Chapter 8. Horses, Hunters and Homesteaders
Wherever man has left his footprint in the long ascent from barbarism to civilization, we will find the hoofprint of the horse beside it. John Trotwood Moore
I was digging in my vegetable garden when I found a rusty horseshoe buried in the dirt. [Who could have been riding through this field?] My interest piqued, I was off on an investigation of this watershed’s quadrupedal inhabitants. In no time at all I found myself standing beside a thousand pounds of solid horseflesh, looking up at the towering chestnut beast with awe, ready to climb on. Surrounded as I am by a deepseated and pervasive horse culture in my watershed neighbourhood, I decided I should learn to ride. So here I am at a Bragg Creek riding stable, about to fulfill my dream — all in the name of research.
The stories, the old photographs, the drawings, the books about the watershed’s history all reference this background element — the horse. From the wiry tribal bison-hunting ponies, to the draft horses hauling homesteader carts across the prairie, to the skillful ranch horses working cattle on the range — these beasts had a significance in the watershed I had not suspected.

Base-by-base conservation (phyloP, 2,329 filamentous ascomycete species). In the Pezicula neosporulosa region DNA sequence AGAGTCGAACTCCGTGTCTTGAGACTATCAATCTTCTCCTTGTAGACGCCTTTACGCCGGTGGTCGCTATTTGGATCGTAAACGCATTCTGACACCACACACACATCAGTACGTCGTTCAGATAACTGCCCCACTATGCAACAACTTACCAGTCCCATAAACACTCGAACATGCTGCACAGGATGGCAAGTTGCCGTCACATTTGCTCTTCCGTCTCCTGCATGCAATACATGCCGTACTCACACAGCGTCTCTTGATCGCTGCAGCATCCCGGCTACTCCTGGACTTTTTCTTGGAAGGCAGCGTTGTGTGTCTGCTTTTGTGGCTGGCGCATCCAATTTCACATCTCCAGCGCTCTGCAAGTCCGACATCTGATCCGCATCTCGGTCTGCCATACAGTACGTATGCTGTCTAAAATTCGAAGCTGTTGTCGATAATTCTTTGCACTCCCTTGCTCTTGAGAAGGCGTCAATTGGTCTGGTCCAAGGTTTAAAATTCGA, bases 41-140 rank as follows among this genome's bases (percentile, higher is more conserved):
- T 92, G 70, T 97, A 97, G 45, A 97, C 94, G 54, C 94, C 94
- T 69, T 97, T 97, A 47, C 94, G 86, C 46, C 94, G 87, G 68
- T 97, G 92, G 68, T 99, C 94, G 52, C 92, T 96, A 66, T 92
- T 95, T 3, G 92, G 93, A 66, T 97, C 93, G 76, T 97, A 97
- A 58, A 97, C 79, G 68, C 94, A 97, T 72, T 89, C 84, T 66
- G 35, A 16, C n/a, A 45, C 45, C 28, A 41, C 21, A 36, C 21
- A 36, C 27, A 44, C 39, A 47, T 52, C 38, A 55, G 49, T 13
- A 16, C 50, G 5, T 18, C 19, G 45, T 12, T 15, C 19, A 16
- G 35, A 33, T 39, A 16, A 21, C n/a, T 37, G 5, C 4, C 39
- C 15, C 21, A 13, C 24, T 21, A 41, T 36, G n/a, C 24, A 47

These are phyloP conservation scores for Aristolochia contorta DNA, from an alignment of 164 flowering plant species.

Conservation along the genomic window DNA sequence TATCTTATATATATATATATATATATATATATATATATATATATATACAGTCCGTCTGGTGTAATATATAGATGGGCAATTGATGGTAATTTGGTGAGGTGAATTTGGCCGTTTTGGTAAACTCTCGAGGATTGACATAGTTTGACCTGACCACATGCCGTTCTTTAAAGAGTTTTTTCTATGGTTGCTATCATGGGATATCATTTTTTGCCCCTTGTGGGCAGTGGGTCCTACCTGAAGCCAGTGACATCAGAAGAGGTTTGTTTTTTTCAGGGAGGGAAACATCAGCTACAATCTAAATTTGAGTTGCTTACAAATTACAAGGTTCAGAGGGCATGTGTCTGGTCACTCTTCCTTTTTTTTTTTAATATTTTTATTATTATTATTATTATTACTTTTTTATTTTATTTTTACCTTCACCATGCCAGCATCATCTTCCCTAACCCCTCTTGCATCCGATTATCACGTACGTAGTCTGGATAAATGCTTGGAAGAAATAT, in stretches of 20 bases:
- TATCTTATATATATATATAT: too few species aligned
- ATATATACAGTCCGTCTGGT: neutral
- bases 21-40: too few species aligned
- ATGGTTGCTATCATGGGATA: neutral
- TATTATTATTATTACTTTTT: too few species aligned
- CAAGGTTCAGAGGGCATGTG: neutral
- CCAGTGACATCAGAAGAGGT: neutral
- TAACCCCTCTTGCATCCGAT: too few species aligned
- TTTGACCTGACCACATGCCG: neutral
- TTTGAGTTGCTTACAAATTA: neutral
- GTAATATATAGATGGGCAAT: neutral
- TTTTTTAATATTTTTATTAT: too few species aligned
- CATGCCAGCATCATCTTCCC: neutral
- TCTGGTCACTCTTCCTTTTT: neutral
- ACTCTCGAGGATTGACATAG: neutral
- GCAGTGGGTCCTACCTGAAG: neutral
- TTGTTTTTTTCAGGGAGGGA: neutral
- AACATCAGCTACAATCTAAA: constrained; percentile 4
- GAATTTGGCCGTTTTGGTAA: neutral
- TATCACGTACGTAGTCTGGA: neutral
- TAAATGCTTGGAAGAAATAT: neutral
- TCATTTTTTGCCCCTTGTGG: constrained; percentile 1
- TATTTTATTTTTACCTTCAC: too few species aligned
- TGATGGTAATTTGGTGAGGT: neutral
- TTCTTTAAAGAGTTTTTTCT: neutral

Below Bragg Creek amid the treed foothills, the Elbow watershed opens out onto a broad ochre-andgreen plain centred on the meandering river: this is the central watershed. Here amongst the hay fields, pastures and residential acreages, it is hard to imagine this landscape without horses. But there was such a time. About 15,000 years ago, the equine descendants of the little dawn horse Eohippus disappeared from North America, possibly over the Bering land bridge. It was not until the 1500s when the Spaniards arrived in the New World that the modern horse returned to its ancestral home. By about 1750, horses had been acquired by tribes in the vicinity of the Bow and Elbow rivers, transforming hunting, warring, transportation, recreation and wealth; they were such valuable commodities that horse thieving was rampant.